The reason homonyms are difficult is because you think you already know the meaning of a word only to find out that it has multiple meanings. Worst of all, those meanings are often wildly different. With that in mind, the best way to remember what you are learning is to speak and write. When you hear key words in different contexts you can teach yourself to use them. Copying people is a normal step in second language acquisition. You have to learn from someone and you will notice the difference in your ability almost immediately when you speak with multiple people.
Different people use different language. If you are always listening to and speaking with the same person you are going to find yourself struggling to speak with other people. It is easier, certainly, to always stick to the same person because it is more comfortable, but if you want to develop your language skills you need to push beyond this. Not only can you get used to someone's voice, you can get used to their vocabulary. That is why people often use the same slang as the people they spend the most time around.
Asking questions when you hear things you do not recognize is the final step. Admitting you do not know everything is never fun, trust me, I know. But you have to risk being bad at something if you want to be great at it one day. Unfortunately, this is especially true for learning a foreign language. If you can get to the point mentally where embarrassment triggers a subsequent high, second language acquisition will come easily to you. Embarrassment comes from taking an emotional risk and screwing up. Focus on the fact you were courageous rather than the outcome itself.
Focus on discerning the meaning of each word. If you are writing everything down from the beginning you will find that speaking is easier because you can actually recall the words you learned. At the same time, if you are speaking from the beginning you will be able to practice the new vocabulary in real life situations. Comprehensible input is vital, but adding these things into your routine will pay dividends. In fact, if you compare the homonyms and homophones of your first language with those of your target language you might find even more you can explore.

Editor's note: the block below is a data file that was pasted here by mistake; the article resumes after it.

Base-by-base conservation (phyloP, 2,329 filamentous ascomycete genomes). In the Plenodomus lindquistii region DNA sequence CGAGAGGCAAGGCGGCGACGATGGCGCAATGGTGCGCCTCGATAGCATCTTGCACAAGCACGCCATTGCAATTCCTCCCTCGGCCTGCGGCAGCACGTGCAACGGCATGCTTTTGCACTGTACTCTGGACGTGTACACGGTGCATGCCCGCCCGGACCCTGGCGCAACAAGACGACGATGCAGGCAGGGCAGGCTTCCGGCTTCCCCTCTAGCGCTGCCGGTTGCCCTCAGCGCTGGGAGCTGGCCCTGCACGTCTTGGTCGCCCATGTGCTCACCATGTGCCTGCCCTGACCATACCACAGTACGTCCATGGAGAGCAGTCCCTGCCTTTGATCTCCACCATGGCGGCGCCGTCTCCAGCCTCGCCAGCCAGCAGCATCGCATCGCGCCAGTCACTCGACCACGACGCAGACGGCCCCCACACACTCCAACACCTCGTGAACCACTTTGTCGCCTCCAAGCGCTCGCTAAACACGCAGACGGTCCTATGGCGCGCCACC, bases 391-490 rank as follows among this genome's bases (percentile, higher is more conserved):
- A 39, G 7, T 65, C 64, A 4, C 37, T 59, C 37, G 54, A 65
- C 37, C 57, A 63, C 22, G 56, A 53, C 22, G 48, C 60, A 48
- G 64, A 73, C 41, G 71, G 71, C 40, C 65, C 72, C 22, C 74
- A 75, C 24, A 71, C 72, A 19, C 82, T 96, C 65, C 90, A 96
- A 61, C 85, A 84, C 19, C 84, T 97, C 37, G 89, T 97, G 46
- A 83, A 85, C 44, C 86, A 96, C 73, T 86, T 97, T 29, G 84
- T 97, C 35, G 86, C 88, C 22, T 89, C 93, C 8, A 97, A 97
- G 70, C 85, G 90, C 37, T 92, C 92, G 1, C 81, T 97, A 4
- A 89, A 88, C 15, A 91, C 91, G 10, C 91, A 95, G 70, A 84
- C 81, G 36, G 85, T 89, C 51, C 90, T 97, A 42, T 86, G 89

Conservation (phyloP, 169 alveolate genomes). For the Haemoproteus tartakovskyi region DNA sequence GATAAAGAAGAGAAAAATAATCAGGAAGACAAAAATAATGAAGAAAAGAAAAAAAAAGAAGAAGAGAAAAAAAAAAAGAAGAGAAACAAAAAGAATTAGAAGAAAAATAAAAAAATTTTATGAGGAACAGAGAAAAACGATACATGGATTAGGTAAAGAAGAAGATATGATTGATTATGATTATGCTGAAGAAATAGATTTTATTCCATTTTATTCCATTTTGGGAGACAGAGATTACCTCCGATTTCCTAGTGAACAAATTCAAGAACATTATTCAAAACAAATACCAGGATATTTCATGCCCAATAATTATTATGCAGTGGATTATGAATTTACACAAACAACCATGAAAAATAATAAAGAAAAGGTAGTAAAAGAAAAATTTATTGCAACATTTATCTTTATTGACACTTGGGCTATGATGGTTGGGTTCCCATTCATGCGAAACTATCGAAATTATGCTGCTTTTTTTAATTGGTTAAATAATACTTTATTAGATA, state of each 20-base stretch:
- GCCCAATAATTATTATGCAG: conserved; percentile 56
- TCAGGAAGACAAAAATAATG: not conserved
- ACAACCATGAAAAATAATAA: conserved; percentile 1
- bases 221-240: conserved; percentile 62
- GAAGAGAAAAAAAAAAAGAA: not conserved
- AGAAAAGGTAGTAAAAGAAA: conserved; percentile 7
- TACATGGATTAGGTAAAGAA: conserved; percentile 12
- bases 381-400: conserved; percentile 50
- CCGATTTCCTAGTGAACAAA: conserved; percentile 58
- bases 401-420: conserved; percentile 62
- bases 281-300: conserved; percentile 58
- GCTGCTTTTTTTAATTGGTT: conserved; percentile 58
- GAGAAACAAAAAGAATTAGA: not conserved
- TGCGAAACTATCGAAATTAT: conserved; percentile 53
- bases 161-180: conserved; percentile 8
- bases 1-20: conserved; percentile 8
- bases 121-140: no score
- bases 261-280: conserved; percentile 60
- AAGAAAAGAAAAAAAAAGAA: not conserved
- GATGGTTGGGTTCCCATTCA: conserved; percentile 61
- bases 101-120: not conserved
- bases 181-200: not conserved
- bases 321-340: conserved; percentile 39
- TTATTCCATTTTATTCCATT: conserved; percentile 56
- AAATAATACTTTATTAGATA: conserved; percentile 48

The overlaps you find between your first language and a new language may shock you. Mastering your native language is key to developing your language skills. How you speak your first language is going to affect your communication strategies in your second language. Consequently, the more grammar you know, the more vocabulary you know, the more writing you do will all play a part in the outcome of your second language studies. You might even find that the new words you are learning play a part in grammar structure depending on the context.
Many of the things that can stop you in your tracks when you are learning a new language are also tools that can be used to enhance your language acquisition experience. Learning about homonyms and homophones is huge because you give yourself access to several more vocabulary words without having to memorize new methods of pronunciation. You will need to work in time to learn grammar rules as well, but having a vast base of vocabulary words in your new language is vital. Using these two could be pitfalls as tools to develop your language skills in your target language is game changing.
Whether you think grammar or vocabulary is more important, you need to focus on both throughout your language learning experience if you want to develop your language skills to be well rounded. Learning a foreign language is no easy feat, it will be difficult irrespective of how you approach it. But you can do difficult things and be great, so continue to do difficult things and be great. I will be here by your side endeavoring to do the same.